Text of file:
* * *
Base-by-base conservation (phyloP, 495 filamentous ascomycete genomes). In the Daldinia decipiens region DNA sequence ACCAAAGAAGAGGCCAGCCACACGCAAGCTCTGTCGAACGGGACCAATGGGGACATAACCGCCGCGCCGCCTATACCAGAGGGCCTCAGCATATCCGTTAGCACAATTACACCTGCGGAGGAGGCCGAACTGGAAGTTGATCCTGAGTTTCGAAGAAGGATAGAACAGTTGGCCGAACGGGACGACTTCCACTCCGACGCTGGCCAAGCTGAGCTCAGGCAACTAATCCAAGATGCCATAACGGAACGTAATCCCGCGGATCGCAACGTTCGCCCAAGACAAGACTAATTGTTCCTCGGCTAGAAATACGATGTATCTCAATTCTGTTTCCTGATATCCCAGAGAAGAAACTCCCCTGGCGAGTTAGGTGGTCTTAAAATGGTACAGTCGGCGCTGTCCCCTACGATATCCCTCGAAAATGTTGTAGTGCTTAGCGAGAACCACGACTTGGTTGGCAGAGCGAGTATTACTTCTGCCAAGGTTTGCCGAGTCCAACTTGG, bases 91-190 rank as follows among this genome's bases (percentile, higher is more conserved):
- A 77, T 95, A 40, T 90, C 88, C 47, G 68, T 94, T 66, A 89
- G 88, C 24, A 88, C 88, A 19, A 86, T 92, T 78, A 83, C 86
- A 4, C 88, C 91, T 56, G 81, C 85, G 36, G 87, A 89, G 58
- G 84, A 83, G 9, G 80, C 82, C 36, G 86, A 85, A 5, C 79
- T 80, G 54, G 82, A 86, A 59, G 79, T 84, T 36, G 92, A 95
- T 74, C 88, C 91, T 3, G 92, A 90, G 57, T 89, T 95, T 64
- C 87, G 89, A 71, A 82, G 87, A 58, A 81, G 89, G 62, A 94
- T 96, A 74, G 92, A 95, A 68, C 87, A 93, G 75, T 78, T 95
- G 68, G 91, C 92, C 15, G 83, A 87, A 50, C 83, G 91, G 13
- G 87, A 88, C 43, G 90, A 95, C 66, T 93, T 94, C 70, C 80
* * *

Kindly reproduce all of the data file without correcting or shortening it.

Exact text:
Base-by-base conservation (phyloP, 495 filamentous ascomycete genomes). In the Daldinia decipiens region DNA sequence ACCAAAGAAGAGGCCAGCCACACGCAAGCTCTGTCGAACGGGACCAATGGGGACATAACCGCCGCGCCGCCTATACCAGAGGGCCTCAGCATATCCGTTAGCACAATTACACCTGCGGAGGAGGCCGAACTGGAAGTTGATCCTGAGTTTCGAAGAAGGATAGAACAGTTGGCCGAACGGGACGACTTCCACTCCGACGCTGGCCAAGCTGAGCTCAGGCAACTAATCCAAGATGCCATAACGGAACGTAATCCCGCGGATCGCAACGTTCGCCCAAGACAAGACTAATTGTTCCTCGGCTAGAAATACGATGTATCTCAATTCTGTTTCCTGATATCCCAGAGAAGAAACTCCCCTGGCGAGTTAGGTGGTCTTAAAATGGTACAGTCGGCGCTGTCCCCTACGATATCCCTCGAAAATGTTGTAGTGCTTAGCGAGAACCACGACTTGGTTGGCAGAGCGAGTATTACTTCTGCCAAGGTTTGCCGAGTCCAACTTGG, bases 91-190 rank as follows among this genome's bases (percentile, higher is more conserved):
- A 77, T 95, A 40, T 90, C 88, C 47, G 68, T 94, T 66, A 89
- G 88, C 24, A 88, C 88, A 19, A 86, T 92, T 78, A 83, C 86
- A 4, C 88, C 91, T 56, G 81, C 85, G 36, G 87, A 89, G 58
- G 84, A 83, G 9, G 80, C 82, C 36, G 86, A 85, A 5, C 79
- T 80, G 54, G 82, A 86, A 59, G 79, T 84, T 36, G 92, A 95
- T 74, C 88, C 91, T 3, G 92, A 90, G 57, T 89, T 95, T 64
- C 87, G 89, A 71, A 82, G 87, A 58, A 81, G 89, G 62, A 94
- T 96, A 74, G 92, A 95, A 68, C 87, A 93, G 75, T 78, T 95
- G 68, G 91, C 92, C 15, G 83, A 87, A 50, C 83, G 91, G 13
- G 87, A 88, C 43, G 90, A 95, C 66, T 93, T 94, C 70, C 80